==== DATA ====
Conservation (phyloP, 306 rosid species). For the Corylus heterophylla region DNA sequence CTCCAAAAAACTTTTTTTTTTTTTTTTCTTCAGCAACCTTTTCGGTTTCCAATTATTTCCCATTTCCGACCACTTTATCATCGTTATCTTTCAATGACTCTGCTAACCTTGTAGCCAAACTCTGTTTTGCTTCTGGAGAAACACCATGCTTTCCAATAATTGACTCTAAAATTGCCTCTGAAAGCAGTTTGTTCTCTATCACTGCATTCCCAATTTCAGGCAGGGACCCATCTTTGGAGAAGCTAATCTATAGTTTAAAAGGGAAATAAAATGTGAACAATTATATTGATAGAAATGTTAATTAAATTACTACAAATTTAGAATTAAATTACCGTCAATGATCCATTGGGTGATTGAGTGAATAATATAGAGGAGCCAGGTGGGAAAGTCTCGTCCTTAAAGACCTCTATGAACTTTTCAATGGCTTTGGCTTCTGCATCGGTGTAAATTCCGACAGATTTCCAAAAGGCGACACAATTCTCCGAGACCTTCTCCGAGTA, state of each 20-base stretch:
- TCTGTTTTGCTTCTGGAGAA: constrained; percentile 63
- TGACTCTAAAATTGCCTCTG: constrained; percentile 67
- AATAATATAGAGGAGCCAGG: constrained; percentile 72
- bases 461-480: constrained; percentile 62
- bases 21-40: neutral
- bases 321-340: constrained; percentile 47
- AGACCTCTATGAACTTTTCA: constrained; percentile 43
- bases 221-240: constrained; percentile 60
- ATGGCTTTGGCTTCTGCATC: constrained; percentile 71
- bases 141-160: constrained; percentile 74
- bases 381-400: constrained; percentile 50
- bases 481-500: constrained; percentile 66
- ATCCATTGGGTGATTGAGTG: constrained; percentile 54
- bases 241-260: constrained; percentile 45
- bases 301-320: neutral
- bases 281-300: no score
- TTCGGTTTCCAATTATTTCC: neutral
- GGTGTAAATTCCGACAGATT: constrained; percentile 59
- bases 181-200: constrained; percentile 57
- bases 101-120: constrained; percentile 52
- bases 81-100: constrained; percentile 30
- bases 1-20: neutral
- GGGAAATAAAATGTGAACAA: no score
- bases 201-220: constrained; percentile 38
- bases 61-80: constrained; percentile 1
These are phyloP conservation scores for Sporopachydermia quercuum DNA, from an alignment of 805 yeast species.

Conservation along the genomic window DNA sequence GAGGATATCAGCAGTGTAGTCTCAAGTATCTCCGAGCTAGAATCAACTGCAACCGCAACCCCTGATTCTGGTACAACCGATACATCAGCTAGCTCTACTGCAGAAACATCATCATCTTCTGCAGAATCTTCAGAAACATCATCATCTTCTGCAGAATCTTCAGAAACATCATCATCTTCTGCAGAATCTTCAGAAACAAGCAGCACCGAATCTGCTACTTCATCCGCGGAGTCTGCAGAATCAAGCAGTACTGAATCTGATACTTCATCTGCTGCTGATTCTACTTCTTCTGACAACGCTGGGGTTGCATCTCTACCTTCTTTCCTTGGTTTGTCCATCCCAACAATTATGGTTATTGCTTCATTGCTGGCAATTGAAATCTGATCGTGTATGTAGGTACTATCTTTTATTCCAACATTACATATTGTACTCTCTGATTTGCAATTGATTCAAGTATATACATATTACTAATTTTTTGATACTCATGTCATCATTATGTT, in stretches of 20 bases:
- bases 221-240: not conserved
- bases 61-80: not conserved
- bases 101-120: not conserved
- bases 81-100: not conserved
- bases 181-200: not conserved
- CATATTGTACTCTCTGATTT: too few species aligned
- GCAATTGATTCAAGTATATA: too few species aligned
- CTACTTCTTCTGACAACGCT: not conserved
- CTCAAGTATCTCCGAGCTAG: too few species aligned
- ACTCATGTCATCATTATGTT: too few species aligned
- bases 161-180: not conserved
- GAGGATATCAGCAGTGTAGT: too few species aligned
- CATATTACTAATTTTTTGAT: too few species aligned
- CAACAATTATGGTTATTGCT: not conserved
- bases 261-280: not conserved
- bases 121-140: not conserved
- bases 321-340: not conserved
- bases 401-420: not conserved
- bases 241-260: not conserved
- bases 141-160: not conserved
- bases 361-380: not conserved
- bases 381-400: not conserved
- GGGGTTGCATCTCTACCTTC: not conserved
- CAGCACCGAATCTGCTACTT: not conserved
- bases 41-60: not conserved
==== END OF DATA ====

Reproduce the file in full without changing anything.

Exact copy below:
Conservation (phyloP, 306 rosid species). For the Corylus heterophylla region DNA sequence CTCCAAAAAACTTTTTTTTTTTTTTTTCTTCAGCAACCTTTTCGGTTTCCAATTATTTCCCATTTCCGACCACTTTATCATCGTTATCTTTCAATGACTCTGCTAACCTTGTAGCCAAACTCTGTTTTGCTTCTGGAGAAACACCATGCTTTCCAATAATTGACTCTAAAATTGCCTCTGAAAGCAGTTTGTTCTCTATCACTGCATTCCCAATTTCAGGCAGGGACCCATCTTTGGAGAAGCTAATCTATAGTTTAAAAGGGAAATAAAATGTGAACAATTATATTGATAGAAATGTTAATTAAATTACTACAAATTTAGAATTAAATTACCGTCAATGATCCATTGGGTGATTGAGTGAATAATATAGAGGAGCCAGGTGGGAAAGTCTCGTCCTTAAAGACCTCTATGAACTTTTCAATGGCTTTGGCTTCTGCATCGGTGTAAATTCCGACAGATTTCCAAAAGGCGACACAATTCTCCGAGACCTTCTCCGAGTA, state of each 20-base stretch:
- TCTGTTTTGCTTCTGGAGAA: constrained; percentile 63
- TGACTCTAAAATTGCCTCTG: constrained; percentile 67
- AATAATATAGAGGAGCCAGG: constrained; percentile 72
- bases 461-480: constrained; percentile 62
- bases 21-40: neutral
- bases 321-340: constrained; percentile 47
- AGACCTCTATGAACTTTTCA: constrained; percentile 43
- bases 221-240: constrained; percentile 60
- ATGGCTTTGGCTTCTGCATC: constrained; percentile 71
- bases 141-160: constrained; percentile 74
- bases 381-400: constrained; percentile 50
- bases 481-500: constrained; percentile 66
- ATCCATTGGGTGATTGAGTG: constrained; percentile 54
- bases 241-260: constrained; percentile 45
- bases 301-320: neutral
- bases 281-300: no score
- TTCGGTTTCCAATTATTTCC: neutral
- GGTGTAAATTCCGACAGATT: constrained; percentile 59
- bases 181-200: constrained; percentile 57
- bases 101-120: constrained; percentile 52
- bases 81-100: constrained; percentile 30
- bases 1-20: neutral
- GGGAAATAAAATGTGAACAA: no score
- bases 201-220: constrained; percentile 38
- bases 61-80: constrained; percentile 1
These are phyloP conservation scores for Sporopachydermia quercuum DNA, from an alignment of 805 yeast species.

Conservation along the genomic window DNA sequence GAGGATATCAGCAGTGTAGTCTCAAGTATCTCCGAGCTAGAATCAACTGCAACCGCAACCCCTGATTCTGGTACAACCGATACATCAGCTAGCTCTACTGCAGAAACATCATCATCTTCTGCAGAATCTTCAGAAACATCATCATCTTCTGCAGAATCTTCAGAAACATCATCATCTTCTGCAGAATCTTCAGAAACAAGCAGCACCGAATCTGCTACTTCATCCGCGGAGTCTGCAGAATCAAGCAGTACTGAATCTGATACTTCATCTGCTGCTGATTCTACTTCTTCTGACAACGCTGGGGTTGCATCTCTACCTTCTTTCCTTGGTTTGTCCATCCCAACAATTATGGTTATTGCTTCATTGCTGGCAATTGAAATCTGATCGTGTATGTAGGTACTATCTTTTATTCCAACATTACATATTGTACTCTCTGATTTGCAATTGATTCAAGTATATACATATTACTAATTTTTTGATACTCATGTCATCATTATGTT, in stretches of 20 bases:
- bases 221-240: not conserved
- bases 61-80: not conserved
- bases 101-120: not conserved
- bases 81-100: not conserved
- bases 181-200: not conserved
- CATATTGTACTCTCTGATTT: too few species aligned
- GCAATTGATTCAAGTATATA: too few species aligned
- CTACTTCTTCTGACAACGCT: not conserved
- CTCAAGTATCTCCGAGCTAG: too few species aligned
- ACTCATGTCATCATTATGTT: too few species aligned
- bases 161-180: not conserved
- GAGGATATCAGCAGTGTAGT: too few species aligned
- CATATTACTAATTTTTTGAT: too few species aligned
- CAACAATTATGGTTATTGCT: not conserved
- bases 261-280: not conserved
- bases 121-140: not conserved
- bases 321-340: not conserved
- bases 401-420: not conserved
- bases 241-260: not conserved
- bases 141-160: not conserved
- bases 361-380: not conserved
- bases 381-400: not conserved
- GGGGTTGCATCTCTACCTTC: not conserved
- CAGCACCGAATCTGCTACTT: not conserved
- bases 41-60: not conserved